Remote jobs have some workers feeling like college kids again: They play in the afternoon and work at night
- New research has found that working from home has created a boom in weekday golfing.
- While remote workers are hitting the green on weekday afternoons, productivity isn't dropping.
"Don't people have jobs? Why is it so busy out today?" one TikToker lip-syncs in a video while holding an iced coffee. The caption that reads, "Me, a 9-5 corporate working woman, at Sephora at 2:24 PM on a Thursday."
That TikToker is not alone, as anyone who's had a friend or loved one working remotely can attest to. When work can be contained to a pocket-sized phone or a few jiggles of a mouse to prove you're active, it can theoretically be done anywhere.
It's turned the many American workers who are still in remote or hybrid roles into the professional version of college students: The days and afternoons are fair game for leisure or errands (or naps), and work can be done, much like a library all-nighter, during off-hours.
"The simple story is on work-from-home days, it's a great opportunity to do things like go to the dentist, play golf, go shopping when it's quiet," Nick Bloom, a Stanford University economist whose research on remote work spans nearly 20 years, told Insider.
New research from Bloom and his colleague Alex Finan found that working from home created what they called "a huge boom in golfing." Using car GPS data from Inrix and a map of 3,400 golf courses across the US, they were able to track when and how many people visited the greens from April 2019 to November 2022.
The results: More people were golfing overall, and the number of them doing it on weekday afternoons increased by 83% from August 2019 to August 2022. Wednesdays at 4 p.m. — right when workers are finally facing the back end of the workweek — was the peak time for weekday golfing. While the study focused solely on golf, the researchers said they believed people were likely using that time for other "leisure activities," like going to the gym, playing sports, or shopping.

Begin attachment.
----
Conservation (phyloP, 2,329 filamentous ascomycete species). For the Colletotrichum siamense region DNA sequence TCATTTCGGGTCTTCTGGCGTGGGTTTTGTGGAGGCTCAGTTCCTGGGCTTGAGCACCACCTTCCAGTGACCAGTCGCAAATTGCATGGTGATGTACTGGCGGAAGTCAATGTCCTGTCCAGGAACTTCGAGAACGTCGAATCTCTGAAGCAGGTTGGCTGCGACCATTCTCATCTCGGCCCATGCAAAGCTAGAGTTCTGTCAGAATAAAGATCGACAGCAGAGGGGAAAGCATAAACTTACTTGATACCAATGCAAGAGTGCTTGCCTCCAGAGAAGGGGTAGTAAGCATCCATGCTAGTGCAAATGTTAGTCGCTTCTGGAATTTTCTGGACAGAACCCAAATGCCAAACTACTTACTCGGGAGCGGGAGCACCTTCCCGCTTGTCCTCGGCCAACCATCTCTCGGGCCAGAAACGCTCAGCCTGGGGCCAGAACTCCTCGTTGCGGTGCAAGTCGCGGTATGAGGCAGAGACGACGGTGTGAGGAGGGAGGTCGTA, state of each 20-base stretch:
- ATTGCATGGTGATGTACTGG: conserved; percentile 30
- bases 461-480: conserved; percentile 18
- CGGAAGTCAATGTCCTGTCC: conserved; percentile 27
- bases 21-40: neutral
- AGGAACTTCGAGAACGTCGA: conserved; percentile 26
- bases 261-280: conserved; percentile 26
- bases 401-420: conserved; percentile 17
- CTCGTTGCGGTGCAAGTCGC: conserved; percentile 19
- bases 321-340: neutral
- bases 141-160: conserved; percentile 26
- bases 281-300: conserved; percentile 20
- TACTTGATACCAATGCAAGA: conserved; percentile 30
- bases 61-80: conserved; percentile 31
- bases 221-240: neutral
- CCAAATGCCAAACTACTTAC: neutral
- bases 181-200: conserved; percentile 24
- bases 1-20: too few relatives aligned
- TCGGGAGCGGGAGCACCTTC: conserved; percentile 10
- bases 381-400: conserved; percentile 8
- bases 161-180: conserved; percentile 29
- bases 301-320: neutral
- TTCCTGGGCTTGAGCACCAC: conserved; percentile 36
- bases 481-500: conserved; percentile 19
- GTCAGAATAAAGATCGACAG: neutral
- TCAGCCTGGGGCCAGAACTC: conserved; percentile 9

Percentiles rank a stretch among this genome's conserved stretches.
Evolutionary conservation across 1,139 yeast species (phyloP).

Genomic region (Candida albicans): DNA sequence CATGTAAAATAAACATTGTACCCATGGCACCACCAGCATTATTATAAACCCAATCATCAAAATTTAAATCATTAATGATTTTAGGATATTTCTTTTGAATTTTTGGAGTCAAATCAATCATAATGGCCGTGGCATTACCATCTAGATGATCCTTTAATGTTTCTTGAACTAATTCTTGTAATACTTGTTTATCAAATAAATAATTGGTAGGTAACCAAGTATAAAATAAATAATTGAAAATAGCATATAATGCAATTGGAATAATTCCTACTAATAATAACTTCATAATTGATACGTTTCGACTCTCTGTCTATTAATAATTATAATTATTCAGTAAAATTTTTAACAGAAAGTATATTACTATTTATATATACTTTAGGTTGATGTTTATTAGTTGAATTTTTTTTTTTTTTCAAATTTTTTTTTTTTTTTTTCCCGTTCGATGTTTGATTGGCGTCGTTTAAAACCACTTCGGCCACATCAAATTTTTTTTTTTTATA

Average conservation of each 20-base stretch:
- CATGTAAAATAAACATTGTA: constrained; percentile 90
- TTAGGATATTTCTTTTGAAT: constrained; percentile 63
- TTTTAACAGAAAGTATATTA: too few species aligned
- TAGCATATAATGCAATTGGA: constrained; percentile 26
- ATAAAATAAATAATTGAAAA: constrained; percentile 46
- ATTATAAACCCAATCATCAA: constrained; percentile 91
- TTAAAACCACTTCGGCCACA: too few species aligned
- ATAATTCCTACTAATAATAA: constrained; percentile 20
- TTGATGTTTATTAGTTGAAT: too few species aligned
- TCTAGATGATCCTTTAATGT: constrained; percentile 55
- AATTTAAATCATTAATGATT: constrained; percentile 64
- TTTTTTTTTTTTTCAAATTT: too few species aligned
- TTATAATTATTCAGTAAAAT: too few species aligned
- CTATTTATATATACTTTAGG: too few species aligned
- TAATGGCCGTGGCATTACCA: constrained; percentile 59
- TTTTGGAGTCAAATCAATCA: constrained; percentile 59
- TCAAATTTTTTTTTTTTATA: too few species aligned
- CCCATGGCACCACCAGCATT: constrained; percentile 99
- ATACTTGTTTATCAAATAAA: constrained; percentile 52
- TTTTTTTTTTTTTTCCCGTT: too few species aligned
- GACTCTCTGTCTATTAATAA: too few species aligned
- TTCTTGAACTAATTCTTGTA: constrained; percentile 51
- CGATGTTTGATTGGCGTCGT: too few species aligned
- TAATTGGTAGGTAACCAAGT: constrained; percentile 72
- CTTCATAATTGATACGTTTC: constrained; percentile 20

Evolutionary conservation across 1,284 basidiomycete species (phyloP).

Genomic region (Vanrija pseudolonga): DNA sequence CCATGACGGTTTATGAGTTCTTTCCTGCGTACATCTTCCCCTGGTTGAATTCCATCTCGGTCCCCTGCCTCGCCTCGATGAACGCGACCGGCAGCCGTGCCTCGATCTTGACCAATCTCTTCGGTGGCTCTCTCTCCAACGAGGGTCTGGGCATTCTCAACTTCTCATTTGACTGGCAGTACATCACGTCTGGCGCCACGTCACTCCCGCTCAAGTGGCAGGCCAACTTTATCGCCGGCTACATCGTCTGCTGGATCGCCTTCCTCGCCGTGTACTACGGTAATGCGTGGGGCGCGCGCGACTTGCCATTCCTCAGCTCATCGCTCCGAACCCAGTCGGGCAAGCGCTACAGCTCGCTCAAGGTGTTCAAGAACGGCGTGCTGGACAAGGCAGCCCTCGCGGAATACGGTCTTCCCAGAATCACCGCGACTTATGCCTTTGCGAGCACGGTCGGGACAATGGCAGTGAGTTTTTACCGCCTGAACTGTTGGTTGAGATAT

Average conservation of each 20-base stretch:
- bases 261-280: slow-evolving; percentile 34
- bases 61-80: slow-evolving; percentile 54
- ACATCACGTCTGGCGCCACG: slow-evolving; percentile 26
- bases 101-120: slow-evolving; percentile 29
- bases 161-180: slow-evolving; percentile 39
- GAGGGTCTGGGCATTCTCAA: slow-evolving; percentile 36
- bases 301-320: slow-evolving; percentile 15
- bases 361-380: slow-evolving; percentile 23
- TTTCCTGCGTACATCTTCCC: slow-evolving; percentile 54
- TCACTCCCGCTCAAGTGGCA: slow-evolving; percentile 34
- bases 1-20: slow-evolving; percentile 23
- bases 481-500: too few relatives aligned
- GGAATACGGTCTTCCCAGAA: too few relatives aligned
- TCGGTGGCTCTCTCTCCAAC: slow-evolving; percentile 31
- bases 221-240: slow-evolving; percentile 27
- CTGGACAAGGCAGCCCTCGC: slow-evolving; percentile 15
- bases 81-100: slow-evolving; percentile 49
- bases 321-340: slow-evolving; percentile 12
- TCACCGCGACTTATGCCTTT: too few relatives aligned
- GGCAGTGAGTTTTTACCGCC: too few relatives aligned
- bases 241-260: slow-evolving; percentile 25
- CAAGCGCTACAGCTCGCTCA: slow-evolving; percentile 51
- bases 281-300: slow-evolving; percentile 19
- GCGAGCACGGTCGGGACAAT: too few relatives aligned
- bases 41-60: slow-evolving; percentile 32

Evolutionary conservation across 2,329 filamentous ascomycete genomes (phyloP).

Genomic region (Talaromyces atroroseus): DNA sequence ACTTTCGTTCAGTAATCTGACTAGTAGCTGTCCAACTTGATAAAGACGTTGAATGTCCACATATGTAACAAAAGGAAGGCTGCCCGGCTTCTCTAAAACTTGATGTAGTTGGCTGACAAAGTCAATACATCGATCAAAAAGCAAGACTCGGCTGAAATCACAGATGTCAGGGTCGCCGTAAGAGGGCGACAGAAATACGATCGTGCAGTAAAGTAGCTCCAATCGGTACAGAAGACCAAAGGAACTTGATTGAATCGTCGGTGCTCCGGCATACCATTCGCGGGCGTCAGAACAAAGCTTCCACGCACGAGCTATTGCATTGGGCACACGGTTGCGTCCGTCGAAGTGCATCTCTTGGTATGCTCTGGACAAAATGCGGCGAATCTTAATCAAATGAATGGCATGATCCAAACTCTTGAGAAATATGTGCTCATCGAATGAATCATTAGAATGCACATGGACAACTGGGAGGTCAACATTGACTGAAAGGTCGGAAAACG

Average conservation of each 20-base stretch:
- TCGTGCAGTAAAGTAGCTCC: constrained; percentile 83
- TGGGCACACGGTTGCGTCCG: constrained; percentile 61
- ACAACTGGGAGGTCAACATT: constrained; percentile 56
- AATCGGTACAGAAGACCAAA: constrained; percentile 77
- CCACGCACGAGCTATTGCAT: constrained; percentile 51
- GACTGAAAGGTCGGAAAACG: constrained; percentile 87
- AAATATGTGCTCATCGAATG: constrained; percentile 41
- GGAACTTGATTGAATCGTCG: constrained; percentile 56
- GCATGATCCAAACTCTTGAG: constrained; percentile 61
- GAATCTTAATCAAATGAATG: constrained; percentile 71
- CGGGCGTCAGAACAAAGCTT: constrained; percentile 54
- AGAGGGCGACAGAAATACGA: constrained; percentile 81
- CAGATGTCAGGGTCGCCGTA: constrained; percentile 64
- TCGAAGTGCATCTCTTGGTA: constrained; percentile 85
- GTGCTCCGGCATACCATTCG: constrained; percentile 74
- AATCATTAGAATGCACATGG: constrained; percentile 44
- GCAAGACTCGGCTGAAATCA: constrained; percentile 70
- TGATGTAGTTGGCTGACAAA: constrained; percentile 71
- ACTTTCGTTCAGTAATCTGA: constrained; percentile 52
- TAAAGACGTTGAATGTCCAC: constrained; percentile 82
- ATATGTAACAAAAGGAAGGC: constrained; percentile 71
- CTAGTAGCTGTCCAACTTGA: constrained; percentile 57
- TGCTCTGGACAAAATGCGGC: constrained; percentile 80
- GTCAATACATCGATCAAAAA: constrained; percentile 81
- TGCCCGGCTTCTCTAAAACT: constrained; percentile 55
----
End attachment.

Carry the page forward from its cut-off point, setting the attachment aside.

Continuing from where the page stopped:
While some companies have called employees back to the office, Bloom doesn't think remote work is going anywhere. The share of work being conducted from home has fallen from its peak of roughly 60% in 2020 to roughly 27% today, Bloom's research found. He said he expected it to stabilize around 25%.
All those remote workers hitting the green doesn't necessarily mean people are working less. The "adult-student" economy could be a boon for services spending and for productivity.
"If employees remain productive, this indeed could be good," Bloom and Finan wrote. "Golf courses are getting higher usage by spreading playing across the day and week, avoiding weekend and pre-, post-work peak loading. This will raise 'Golf productivity' — the number of golf courses played (and revenue raised) per course."
Workers aren't less productive than they were before the pandemic, according to the Federal Reserve Bank of St. Louis' indicator. While labor productivity cooled off a bit in the first quarter of 2022 as the economy settled into its pandemic recovery, it grew in the last two quarters of 2022. Workers are working — just maybe not regular 9-to-5 hours.
Afternoons of leisure could end up being good for companies and a double-edged sword for workers
While not every afternoon golfer or shopper is working extra hours later to make up for it, Bloom's research suggests many people are doing just that.
"We see work-from-home employees shift hours away from the working day when they work from home and into evenings and weekends," he said, adding: "Much like students choose to spread work out — rather than just work 9 to 5 on Monday to Friday — employees are also choosing to spread work out."
Microsoft's researchers dubbed it the "triple-peak day" after spotting an uptick in Microsoft Teams chats between 6 p.m. and 8 p.m. when the pandemic began. That's in addition to the two traditional "productivity peaks" — before and after lunchtime.
This blurring of one's work and personal lives might not leave all workers better off, though. Some have had a difficult time establishing work-life boundaries and are working more than they did when they were in an office. Of course, some workers have never had the luxury of working from home or are increasingly getting called back, meaning that they won't get to experience weekday leisure.
US remote workers saved an average of 55 minutes by avoiding their daily commutes, a research paper Bloom coauthored found, but put some of this time saving toward work.
So that time on the golf course could be a double-edged sword, as any college student who's partied on a weeknight can confirm: That hole in one might mean another hour working late.
"I think my colleague was taking his Zoom call from the golf course," a tech executive in Palo Alto, California, told the researchers. "He was on mute and video off, but once when he was talking, I heard somebody talking about the fairway and strokes."
Have you golfed, shopped, or done another leisure activity during work? We want to hear from you. Reach these reporters at email@example.com and firstname.lastname@example.org.
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